By Syed Mohammad Ali
July 24, 2015
The deal brokered with Iran over its nuclear capacity is a major international event the ramifications of which are being discussed the world over. The ongoing analysis concerning this development includes a broad spectrum of views ranging from predictions of increased instability in the Middle East and beyond, to a major breakthrough which will lessen a lingering source of international tensions and create varied opportunities for inter-state cooperation.
While the UN Security Council has also endorsed the nuclear deal, events unfolding since the initial euphoria surrounding it reveal that the long negotiated deal was just the first step in Iran’s rapprochement with the West, especially the US. Many senators and congressmen within the US continue expressing their opposition to the deal, with some going as far as to have labelled it dangerous for US national security, and it being akin to declaring war on Arabs and Israel.
While Barack Obama remains adamant to use his veto powers to preserve this deal, he is trying hard to assure other Middle Eastern governments including Saudi Arabia, Jordan and Bahrain, as well as Israel, that the changing relationship with Iran does not mean that the US will compromise on their security concerns, or turn a blind eye to pending human rights and other issues of contention with Iran. Conversely, Ayatollah Ali Khamenei has also vowed that the newly negotiated deal on his country’s nuclear programme would not alter Iran’s policies towards the “arrogant” government of the US, nor would it affect Iran’s stance on other regional or bilateral matters.
The nuclear deal is significant in terms of enabling oversight of Iran’s nuclear ambitions in lieu of easing economic sanctions. Moreover, its potential impact in the Middle East may not be as adverse as many analysts predict. Israel’s fear of Iran potentially challenging its nuclear monopoly in the region notwithstanding, the probability of Iran exacerbating ongoing conflicts in the region is not very convincing. The Iranian’s potential capacity to boost support to the Syrian government in Damascus, or the Houthis in Yemen, and even to Hezbollah and Hamas is unlikely to change the reality of the conflicts there.
Take the Houthi insurgency in Yemen, for example, which is an indigenous movement and thus not entirely reliant on Iranian support. The fear of Iran’s increased support to Hezbollah and Hamas due to the lifting of economic sanctions is also not substantiated. Sanctions on Iran during Israel’s first Gaza War in 2008 did little to prevent Iran from supporting Hamas. While the US and Iran will remain at odds over support for President Assad in Syria, the fact of the matter is that the US and Iran have already become de-facto partners in combating the Islamic State in both Iraq and Syria.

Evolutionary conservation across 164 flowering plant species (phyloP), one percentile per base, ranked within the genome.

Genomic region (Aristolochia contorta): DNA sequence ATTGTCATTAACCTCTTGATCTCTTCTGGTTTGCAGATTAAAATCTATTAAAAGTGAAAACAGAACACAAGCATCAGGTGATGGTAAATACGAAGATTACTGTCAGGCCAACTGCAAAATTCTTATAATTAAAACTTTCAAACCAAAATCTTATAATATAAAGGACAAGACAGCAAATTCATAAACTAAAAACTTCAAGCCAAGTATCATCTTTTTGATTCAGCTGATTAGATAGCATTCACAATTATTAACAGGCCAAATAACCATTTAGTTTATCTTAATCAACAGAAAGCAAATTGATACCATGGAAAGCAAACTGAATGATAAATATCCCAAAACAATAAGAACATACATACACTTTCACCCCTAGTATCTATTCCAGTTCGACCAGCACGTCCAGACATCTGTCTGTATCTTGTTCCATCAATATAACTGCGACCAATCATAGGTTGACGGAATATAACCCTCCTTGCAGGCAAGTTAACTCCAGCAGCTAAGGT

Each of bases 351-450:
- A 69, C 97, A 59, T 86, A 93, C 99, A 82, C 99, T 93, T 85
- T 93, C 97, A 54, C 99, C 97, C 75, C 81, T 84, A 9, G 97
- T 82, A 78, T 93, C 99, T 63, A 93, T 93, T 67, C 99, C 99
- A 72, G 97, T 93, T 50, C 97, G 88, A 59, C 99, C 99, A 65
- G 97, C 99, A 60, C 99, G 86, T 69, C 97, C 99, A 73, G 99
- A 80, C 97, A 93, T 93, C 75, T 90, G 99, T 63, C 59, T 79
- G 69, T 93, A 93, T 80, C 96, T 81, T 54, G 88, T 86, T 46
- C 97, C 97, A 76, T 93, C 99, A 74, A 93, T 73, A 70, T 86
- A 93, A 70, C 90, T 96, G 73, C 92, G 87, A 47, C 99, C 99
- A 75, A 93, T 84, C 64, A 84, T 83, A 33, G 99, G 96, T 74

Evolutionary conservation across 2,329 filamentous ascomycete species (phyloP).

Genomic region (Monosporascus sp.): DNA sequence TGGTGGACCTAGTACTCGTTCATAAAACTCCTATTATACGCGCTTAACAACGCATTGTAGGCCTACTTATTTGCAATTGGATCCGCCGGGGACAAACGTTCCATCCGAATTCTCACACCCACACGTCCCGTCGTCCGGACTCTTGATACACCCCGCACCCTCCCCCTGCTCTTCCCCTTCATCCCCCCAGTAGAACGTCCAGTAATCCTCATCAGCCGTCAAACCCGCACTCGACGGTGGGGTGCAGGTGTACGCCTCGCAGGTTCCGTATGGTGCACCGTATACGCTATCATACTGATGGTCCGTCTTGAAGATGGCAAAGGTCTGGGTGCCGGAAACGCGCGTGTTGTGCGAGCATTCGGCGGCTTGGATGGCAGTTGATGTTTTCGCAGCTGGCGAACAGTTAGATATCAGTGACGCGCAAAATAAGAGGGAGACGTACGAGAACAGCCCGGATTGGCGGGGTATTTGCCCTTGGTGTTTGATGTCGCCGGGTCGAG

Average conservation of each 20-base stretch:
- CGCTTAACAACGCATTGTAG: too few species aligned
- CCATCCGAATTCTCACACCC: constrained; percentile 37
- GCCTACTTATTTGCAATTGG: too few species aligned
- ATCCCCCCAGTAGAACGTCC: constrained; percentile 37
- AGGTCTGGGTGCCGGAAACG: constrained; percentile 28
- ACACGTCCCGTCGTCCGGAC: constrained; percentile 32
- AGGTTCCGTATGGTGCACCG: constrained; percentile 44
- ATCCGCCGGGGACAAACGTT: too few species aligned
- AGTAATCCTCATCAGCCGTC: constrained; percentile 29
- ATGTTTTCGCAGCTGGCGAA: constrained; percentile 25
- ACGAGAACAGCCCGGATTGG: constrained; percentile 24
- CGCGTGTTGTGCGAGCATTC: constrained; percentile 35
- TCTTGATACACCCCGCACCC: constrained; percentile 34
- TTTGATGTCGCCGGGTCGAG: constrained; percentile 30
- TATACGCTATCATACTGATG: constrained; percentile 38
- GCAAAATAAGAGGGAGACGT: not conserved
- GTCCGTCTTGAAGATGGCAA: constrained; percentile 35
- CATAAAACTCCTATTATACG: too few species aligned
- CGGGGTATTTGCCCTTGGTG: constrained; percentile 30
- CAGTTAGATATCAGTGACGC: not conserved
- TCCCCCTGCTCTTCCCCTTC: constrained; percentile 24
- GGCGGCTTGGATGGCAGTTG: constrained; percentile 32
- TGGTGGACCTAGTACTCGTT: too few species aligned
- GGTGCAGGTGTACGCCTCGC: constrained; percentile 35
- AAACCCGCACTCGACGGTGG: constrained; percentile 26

Therefore, with or without a nuclear deal, Iran would have probably continued to act in its perceived national interests within the Middle East, and the interests would continue to be influenced by the individual compulsions of other regional players, as well as the changing contours of the ongoing conflict within the region.
International powers would do well to undertake diplomacy at this stage to assuage Middle Eastern and Israeli fears of easing sanctions against Iran, instead of enhancing defence pacts alone, which will merely lead to an arms race in the region.
Nonetheless, lifting sanctions against Iran is itself going to create several opportunities for increased cooperation within the Middle East and beyond. Although Iran and Turkey support opposing proxies in the Syrian civil war, lifting of sanctions would also allow Turkey to resume trade with Iran.
Easing of Iranian sanctions will also give impetus to the planned Indian-Iranian deal that could offer India access to the Chabahar port and related infrastructure projects, opening up India’s access to Central Asia and Afghanistan. One wonders if our own policymakers are going to seize this opportunity and not only expedite completion of the Iran-Pakistan gas pipeline project but also extend it to India, as originally planned.